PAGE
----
Don’t have personal information flying around: get up to speed with drone regulations

Don’t have personal information flying around: get up to speed with drone regulations

Don’t have personal information flying around: get up to speed with drone regulations

An increase in drone usage leads to an increase in privacy infringement concerns.

The Protection of Personal Information (POPI) Act regulates how personal information is processed. Processing is the automated or non-automated activity of collecting, recording, organising, storing, updating, distributing and even deleting personal information. 

The classification of drones

Drones are classified as a remotely piloted aircraft system (RPAS) that is regulated by the South African Civil Aviation Authorities Regulations. RPAS is defined as an unmanned aircraft piloted from a remote pilot station, excluding model aircraft and toy aircraft.

Drones are unique in that they are characterised by their ability to gain access to places which a person under normal circumstances cannot access, along with the fact that they can stream live footage without the relevant person even being aware of it, never mind consenting to it. Since another characteristic is that the drone can be operated from a distance, it will be difficult to identify the drone operator in order to lodge a complaint of privacy infringement.

Important tips for drone operators

If you are a drone operator, whether for commercial or non-commercial purposes, be careful not to do the following without permission or consent:

  • Fly over private property;
  • Fly over a person or group of people;
  • Follow people around;
  • Fly over a nuclear power plant, prison, police station, crime scene, court of law, national key point or a strategic installation;
  • Operate a drone near an airport;
  • Record live footage or take photos of people who will be identifiable;
  • Record residential addresses, car number plates or any other element that can allow identification of a person; and
  • Share any personal information of an individual on the internet or with any other individual (remember that location information is also classified as personal information).

What should you know about the current South African Civil Aviation Authorities Regulations regarding drones?

  • Anybody over the age of 18 can purchase a drone.
  • It is the responsibility of the drone owner to acquaint themselves with the drone regulations. The retailer must inform the buyer to do so.
  • The operator must abide by privacy laws and will be legally liable in the event of non-compliance.
  • If the drone is used solely for non-commercial purposes, the following regulations apply:
    • The drone owner may not have any commercial interest;
    • No licensing is required;
    • There is no obligation to have the remotely piloted aircraft approved and registered;
    • The drone must be operated on property owned by the operator or other property where the operator has permission to operate a drone;
    • The drone may not be further than 500 meters away from the operator; and
    • The drone may never be higher than any obstacle within 300 metres from the operator.
  • If the drone is used for any commercial purpose, the following regulations apply:
    • The drone must be approved and registered with the South African Civil Aviation Authorities;
    • The drone operator must have a remote pilot aircraft (RPA) licence;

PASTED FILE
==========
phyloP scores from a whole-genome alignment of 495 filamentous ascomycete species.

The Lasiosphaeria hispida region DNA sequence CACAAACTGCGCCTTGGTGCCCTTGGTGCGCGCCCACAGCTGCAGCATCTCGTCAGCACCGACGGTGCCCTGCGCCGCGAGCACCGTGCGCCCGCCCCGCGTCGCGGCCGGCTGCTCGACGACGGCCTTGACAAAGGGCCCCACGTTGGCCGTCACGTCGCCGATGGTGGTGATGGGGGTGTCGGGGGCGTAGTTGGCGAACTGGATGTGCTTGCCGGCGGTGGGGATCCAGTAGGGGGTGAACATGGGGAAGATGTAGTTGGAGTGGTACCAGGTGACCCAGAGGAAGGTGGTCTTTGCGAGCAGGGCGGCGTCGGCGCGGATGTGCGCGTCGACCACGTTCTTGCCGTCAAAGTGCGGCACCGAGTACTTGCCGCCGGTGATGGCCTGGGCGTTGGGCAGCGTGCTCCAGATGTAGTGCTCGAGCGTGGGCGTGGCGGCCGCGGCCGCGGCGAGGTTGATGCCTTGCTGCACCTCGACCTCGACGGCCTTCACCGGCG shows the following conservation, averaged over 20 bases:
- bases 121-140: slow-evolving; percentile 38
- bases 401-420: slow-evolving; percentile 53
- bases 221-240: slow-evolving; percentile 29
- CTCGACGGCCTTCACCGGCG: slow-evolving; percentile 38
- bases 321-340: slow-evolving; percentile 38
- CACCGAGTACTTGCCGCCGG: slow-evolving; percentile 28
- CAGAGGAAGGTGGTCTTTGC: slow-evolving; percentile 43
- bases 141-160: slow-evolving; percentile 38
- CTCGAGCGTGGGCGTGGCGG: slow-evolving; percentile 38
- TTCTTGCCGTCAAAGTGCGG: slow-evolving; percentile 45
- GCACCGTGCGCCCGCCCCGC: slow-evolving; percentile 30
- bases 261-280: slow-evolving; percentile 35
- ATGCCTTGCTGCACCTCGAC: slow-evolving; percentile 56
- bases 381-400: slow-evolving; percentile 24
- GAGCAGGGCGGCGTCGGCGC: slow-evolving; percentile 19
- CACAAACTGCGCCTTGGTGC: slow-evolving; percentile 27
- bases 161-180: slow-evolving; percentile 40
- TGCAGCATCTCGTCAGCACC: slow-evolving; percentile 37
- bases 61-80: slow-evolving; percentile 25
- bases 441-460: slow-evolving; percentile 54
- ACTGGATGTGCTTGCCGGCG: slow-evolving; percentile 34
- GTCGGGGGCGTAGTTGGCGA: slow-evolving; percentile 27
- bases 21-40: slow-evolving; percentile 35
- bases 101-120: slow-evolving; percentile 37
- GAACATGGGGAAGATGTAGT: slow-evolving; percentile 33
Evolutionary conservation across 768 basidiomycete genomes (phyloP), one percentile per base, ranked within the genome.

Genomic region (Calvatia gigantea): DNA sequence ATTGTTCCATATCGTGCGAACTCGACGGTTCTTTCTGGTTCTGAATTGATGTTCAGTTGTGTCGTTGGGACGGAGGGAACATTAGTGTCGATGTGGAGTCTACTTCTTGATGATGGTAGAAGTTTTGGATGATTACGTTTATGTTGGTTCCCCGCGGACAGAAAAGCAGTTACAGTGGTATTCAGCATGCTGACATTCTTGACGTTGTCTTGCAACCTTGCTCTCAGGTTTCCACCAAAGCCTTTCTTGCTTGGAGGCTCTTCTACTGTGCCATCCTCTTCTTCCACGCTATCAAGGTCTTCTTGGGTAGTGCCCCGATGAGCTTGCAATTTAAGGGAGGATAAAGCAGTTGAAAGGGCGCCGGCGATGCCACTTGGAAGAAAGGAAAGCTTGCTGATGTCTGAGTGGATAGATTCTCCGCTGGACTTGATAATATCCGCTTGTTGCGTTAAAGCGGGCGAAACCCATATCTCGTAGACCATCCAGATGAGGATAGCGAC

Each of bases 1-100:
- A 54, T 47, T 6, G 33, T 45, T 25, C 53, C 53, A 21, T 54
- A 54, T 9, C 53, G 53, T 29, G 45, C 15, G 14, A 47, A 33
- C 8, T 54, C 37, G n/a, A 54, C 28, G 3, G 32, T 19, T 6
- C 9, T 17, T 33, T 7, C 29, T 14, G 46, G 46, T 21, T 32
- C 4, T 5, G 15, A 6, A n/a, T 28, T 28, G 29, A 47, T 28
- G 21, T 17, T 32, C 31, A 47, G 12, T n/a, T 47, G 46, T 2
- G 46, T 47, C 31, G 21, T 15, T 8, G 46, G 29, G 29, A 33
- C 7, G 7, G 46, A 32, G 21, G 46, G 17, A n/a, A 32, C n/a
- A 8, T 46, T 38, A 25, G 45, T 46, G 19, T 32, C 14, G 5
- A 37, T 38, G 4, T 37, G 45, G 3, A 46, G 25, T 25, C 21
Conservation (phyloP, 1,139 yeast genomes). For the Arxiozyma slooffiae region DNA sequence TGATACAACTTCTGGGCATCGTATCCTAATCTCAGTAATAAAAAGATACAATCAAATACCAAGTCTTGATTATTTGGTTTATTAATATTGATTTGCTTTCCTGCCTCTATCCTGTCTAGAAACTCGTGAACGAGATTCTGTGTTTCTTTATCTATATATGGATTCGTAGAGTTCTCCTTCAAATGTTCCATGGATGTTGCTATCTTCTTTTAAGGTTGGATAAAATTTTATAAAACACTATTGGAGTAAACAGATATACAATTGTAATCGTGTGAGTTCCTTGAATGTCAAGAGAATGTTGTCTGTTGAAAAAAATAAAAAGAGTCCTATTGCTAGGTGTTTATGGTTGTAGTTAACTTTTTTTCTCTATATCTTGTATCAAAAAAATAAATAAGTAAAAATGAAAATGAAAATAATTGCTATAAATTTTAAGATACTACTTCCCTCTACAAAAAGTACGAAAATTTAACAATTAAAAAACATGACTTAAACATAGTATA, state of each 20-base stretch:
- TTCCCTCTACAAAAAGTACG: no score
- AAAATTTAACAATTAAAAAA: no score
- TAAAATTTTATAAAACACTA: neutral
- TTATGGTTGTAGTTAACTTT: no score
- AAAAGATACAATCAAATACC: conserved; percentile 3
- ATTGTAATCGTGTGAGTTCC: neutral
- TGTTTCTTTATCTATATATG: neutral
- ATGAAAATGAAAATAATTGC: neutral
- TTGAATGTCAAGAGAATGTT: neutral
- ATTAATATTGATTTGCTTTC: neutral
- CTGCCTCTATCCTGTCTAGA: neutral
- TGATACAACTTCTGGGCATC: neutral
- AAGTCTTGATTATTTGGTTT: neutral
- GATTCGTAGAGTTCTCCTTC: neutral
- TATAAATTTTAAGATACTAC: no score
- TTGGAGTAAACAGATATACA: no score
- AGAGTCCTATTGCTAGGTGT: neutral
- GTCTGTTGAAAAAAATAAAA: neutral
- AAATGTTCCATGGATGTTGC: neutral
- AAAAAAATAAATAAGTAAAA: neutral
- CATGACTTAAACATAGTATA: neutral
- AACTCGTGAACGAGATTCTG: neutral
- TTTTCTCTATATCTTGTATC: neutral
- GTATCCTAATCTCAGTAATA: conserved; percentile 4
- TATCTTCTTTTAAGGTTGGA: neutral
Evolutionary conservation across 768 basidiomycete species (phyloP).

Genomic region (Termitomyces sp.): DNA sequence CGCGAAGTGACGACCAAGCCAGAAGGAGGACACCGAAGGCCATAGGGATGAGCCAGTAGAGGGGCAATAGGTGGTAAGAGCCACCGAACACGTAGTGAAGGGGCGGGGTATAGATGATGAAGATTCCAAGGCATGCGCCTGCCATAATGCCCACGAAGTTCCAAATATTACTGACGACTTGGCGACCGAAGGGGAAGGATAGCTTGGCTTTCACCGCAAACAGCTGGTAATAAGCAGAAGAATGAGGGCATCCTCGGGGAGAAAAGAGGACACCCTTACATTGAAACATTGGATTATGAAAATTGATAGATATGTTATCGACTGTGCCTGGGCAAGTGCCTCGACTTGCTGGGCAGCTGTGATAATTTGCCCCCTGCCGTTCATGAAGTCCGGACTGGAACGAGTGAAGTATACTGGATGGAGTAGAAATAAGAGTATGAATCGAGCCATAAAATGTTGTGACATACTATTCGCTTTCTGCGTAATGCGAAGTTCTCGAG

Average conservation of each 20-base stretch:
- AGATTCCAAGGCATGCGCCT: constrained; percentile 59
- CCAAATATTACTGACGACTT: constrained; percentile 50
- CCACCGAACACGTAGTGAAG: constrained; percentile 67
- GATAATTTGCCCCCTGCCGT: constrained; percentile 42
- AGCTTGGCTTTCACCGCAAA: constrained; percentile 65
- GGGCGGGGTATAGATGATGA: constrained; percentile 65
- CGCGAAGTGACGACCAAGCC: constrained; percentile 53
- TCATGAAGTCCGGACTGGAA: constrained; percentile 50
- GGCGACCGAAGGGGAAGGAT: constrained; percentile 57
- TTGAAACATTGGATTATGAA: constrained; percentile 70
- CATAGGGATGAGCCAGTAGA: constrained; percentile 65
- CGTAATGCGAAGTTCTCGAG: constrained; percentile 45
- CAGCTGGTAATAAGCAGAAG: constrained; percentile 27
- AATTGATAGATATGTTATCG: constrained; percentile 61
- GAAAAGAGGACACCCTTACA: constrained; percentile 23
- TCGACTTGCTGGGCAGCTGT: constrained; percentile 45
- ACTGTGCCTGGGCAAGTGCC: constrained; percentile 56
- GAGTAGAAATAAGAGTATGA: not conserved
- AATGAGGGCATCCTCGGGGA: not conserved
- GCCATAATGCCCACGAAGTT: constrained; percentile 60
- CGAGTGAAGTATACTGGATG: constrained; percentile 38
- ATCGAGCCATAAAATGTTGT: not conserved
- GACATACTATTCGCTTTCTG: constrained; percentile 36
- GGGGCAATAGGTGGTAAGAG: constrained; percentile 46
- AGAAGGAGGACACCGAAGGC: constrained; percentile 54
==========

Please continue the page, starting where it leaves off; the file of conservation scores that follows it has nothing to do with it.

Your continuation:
• Operators must be older than 18 years in terms of the licence requirements;
    • A revalidation check is required before the expiry of the licence; and
    • Operators are required to maintain a pilot logbook that captures the details of each flight.

Conclusion

The review conducted by the regulator in 2017 again identified an increase in drones flying over private property and following people around without permission despite these regulations being in place. This is directly as a result of consumers not being informed as to how these regulations should be implemented.

It is worth mentioning that it is always valuable for South Africans to look at the European regulations and legislation in order to anticipate where the industry’s legislation is heading.  If you need more information about drone regulations in other countries, it is recommended that you consult the European regulations. We will keep you informed about the latest developments in this industry.

Whilst the main focus of the POPI Act is on compliance, our approach at SERR Synergy is to implement compliance in such a way that it provides business value to our clients and allows for improvement in efficiencies and effectiveness by means of compliance requirements.

About the Author: Monique Rossouw completed her BConsumer Science degree at the University of Pretoria. She joined our team in July 2018 and currently holds the title of “Information Compliance Advisor”. She specialises in compliance with the Consumer Protection Act as well as the POPI Act and PAIA. This includes compiling compliance status reports and policies along with the other assessment aspects relating to consumer protection requirements. She compiles and submits PAIA manuals to the Human Rights Commission and implements Information Security Management Systems (ISMS) to identify risks associated with information security in each department of the organisation.   

Sources:

http://geoawesomeness.com/gdpr-drone-pilots-8-guidelines/

http://www.polity.org.za/article/processing-personal-information-in-terms-of-popi-2014-03-07

https://www.pressreader.com/south-africa/citypress/20190127/282368335865545

Huneberg, S. (2018). “The rise of the drone: Privacy concerns” in Nagel, C.J. Journal of contemporary Roman-Dutch law. Morningside: LexisNexis (Pty) Ltd. p 263-280.

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